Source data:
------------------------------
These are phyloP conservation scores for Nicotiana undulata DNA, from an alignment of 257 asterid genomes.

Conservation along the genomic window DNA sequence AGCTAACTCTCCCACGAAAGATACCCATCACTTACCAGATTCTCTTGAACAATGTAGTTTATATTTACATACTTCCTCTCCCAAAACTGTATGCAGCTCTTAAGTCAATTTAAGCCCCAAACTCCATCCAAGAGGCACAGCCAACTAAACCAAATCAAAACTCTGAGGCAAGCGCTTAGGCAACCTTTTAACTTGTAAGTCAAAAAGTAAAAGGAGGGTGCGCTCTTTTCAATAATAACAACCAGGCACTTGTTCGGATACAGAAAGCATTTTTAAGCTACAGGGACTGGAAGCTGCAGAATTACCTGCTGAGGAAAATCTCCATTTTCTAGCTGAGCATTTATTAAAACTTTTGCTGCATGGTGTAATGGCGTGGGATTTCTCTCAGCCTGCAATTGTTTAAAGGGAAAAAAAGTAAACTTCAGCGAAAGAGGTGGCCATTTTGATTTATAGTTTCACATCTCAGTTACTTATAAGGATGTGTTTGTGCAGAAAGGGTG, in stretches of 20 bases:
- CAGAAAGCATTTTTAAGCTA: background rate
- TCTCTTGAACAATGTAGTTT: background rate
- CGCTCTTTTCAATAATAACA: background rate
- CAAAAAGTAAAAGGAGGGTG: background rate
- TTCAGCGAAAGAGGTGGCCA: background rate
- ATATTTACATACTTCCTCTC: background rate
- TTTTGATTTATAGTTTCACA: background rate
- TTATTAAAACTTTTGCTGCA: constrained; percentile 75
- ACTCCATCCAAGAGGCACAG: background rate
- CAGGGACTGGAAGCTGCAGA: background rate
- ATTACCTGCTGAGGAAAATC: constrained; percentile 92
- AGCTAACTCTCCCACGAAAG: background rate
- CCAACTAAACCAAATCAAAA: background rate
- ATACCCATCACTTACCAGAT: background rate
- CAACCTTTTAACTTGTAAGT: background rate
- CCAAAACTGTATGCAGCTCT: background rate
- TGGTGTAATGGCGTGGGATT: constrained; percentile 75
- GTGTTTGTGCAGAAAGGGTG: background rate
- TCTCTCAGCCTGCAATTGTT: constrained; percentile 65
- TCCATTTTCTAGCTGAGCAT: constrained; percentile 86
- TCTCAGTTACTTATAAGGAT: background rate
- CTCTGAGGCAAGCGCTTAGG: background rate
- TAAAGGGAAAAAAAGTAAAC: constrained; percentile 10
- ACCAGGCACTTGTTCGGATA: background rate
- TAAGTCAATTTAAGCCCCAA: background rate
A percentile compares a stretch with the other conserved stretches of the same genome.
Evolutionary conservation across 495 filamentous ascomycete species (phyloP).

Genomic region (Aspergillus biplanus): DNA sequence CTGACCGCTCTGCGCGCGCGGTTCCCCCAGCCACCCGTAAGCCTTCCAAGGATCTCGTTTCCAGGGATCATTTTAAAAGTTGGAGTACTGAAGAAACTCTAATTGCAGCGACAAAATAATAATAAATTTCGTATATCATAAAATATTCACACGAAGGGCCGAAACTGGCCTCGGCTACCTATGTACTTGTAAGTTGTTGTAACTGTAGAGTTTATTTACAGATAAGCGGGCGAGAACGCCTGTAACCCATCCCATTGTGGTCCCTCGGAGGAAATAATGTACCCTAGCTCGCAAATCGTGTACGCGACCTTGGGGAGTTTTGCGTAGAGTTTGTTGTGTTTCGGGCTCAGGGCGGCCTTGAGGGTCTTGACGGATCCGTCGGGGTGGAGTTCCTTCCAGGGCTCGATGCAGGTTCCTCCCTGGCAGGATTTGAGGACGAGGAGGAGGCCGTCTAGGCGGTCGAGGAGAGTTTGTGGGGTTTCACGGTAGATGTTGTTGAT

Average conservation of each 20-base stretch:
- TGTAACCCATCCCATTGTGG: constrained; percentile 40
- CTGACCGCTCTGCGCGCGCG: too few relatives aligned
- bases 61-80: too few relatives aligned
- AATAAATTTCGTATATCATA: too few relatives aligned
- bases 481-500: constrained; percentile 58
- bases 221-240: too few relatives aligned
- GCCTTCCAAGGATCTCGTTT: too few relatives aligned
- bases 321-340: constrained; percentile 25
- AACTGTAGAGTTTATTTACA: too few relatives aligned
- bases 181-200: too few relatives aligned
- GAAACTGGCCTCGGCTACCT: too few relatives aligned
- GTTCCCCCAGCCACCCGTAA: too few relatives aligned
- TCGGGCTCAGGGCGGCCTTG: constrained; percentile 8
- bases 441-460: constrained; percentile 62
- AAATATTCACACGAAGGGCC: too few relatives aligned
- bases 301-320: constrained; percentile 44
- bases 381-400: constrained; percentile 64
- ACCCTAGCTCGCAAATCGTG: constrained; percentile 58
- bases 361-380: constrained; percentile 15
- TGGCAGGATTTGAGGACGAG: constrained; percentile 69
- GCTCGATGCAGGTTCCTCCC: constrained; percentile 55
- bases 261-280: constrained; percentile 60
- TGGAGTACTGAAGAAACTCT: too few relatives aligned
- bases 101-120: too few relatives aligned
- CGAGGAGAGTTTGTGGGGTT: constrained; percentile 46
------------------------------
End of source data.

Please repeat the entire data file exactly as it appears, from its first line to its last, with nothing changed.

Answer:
These are phyloP conservation scores for Nicotiana undulata DNA, from an alignment of 257 asterid genomes.

Conservation along the genomic window DNA sequence AGCTAACTCTCCCACGAAAGATACCCATCACTTACCAGATTCTCTTGAACAATGTAGTTTATATTTACATACTTCCTCTCCCAAAACTGTATGCAGCTCTTAAGTCAATTTAAGCCCCAAACTCCATCCAAGAGGCACAGCCAACTAAACCAAATCAAAACTCTGAGGCAAGCGCTTAGGCAACCTTTTAACTTGTAAGTCAAAAAGTAAAAGGAGGGTGCGCTCTTTTCAATAATAACAACCAGGCACTTGTTCGGATACAGAAAGCATTTTTAAGCTACAGGGACTGGAAGCTGCAGAATTACCTGCTGAGGAAAATCTCCATTTTCTAGCTGAGCATTTATTAAAACTTTTGCTGCATGGTGTAATGGCGTGGGATTTCTCTCAGCCTGCAATTGTTTAAAGGGAAAAAAAGTAAACTTCAGCGAAAGAGGTGGCCATTTTGATTTATAGTTTCACATCTCAGTTACTTATAAGGATGTGTTTGTGCAGAAAGGGTG, in stretches of 20 bases:
- CAGAAAGCATTTTTAAGCTA: background rate
- TCTCTTGAACAATGTAGTTT: background rate
- CGCTCTTTTCAATAATAACA: background rate
- CAAAAAGTAAAAGGAGGGTG: background rate
- TTCAGCGAAAGAGGTGGCCA: background rate
- ATATTTACATACTTCCTCTC: background rate
- TTTTGATTTATAGTTTCACA: background rate
- TTATTAAAACTTTTGCTGCA: constrained; percentile 75
- ACTCCATCCAAGAGGCACAG: background rate
- CAGGGACTGGAAGCTGCAGA: background rate
- ATTACCTGCTGAGGAAAATC: constrained; percentile 92
- AGCTAACTCTCCCACGAAAG: background rate
- CCAACTAAACCAAATCAAAA: background rate
- ATACCCATCACTTACCAGAT: background rate
- CAACCTTTTAACTTGTAAGT: background rate
- CCAAAACTGTATGCAGCTCT: background rate
- TGGTGTAATGGCGTGGGATT: constrained; percentile 75
- GTGTTTGTGCAGAAAGGGTG: background rate
- TCTCTCAGCCTGCAATTGTT: constrained; percentile 65
- TCCATTTTCTAGCTGAGCAT: constrained; percentile 86
- TCTCAGTTACTTATAAGGAT: background rate
- CTCTGAGGCAAGCGCTTAGG: background rate
- TAAAGGGAAAAAAAGTAAAC: constrained; percentile 10
- ACCAGGCACTTGTTCGGATA: background rate
- TAAGTCAATTTAAGCCCCAA: background rate
A percentile compares a stretch with the other conserved stretches of the same genome.
Evolutionary conservation across 495 filamentous ascomycete species (phyloP).

Genomic region (Aspergillus biplanus): DNA sequence CTGACCGCTCTGCGCGCGCGGTTCCCCCAGCCACCCGTAAGCCTTCCAAGGATCTCGTTTCCAGGGATCATTTTAAAAGTTGGAGTACTGAAGAAACTCTAATTGCAGCGACAAAATAATAATAAATTTCGTATATCATAAAATATTCACACGAAGGGCCGAAACTGGCCTCGGCTACCTATGTACTTGTAAGTTGTTGTAACTGTAGAGTTTATTTACAGATAAGCGGGCGAGAACGCCTGTAACCCATCCCATTGTGGTCCCTCGGAGGAAATAATGTACCCTAGCTCGCAAATCGTGTACGCGACCTTGGGGAGTTTTGCGTAGAGTTTGTTGTGTTTCGGGCTCAGGGCGGCCTTGAGGGTCTTGACGGATCCGTCGGGGTGGAGTTCCTTCCAGGGCTCGATGCAGGTTCCTCCCTGGCAGGATTTGAGGACGAGGAGGAGGCCGTCTAGGCGGTCGAGGAGAGTTTGTGGGGTTTCACGGTAGATGTTGTTGAT

Average conservation of each 20-base stretch:
- TGTAACCCATCCCATTGTGG: constrained; percentile 40
- CTGACCGCTCTGCGCGCGCG: too few relatives aligned
- bases 61-80: too few relatives aligned
- AATAAATTTCGTATATCATA: too few relatives aligned
- bases 481-500: constrained; percentile 58
- bases 221-240: too few relatives aligned
- GCCTTCCAAGGATCTCGTTT: too few relatives aligned
- bases 321-340: constrained; percentile 25
- AACTGTAGAGTTTATTTACA: too few relatives aligned
- bases 181-200: too few relatives aligned
- GAAACTGGCCTCGGCTACCT: too few relatives aligned
- GTTCCCCCAGCCACCCGTAA: too few relatives aligned
- TCGGGCTCAGGGCGGCCTTG: constrained; percentile 8
- bases 441-460: constrained; percentile 62
- AAATATTCACACGAAGGGCC: too few relatives aligned
- bases 301-320: constrained; percentile 44
- bases 381-400: constrained; percentile 64
- ACCCTAGCTCGCAAATCGTG: constrained; percentile 58
- bases 361-380: constrained; percentile 15
- TGGCAGGATTTGAGGACGAG: constrained; percentile 69
- GCTCGATGCAGGTTCCTCCC: constrained; percentile 55
- bases 261-280: constrained; percentile 60
- TGGAGTACTGAAGAAACTCT: too few relatives aligned
- bases 101-120: too few relatives aligned
- CGAGGAGAGTTTGTGGGGTT: constrained; percentile 46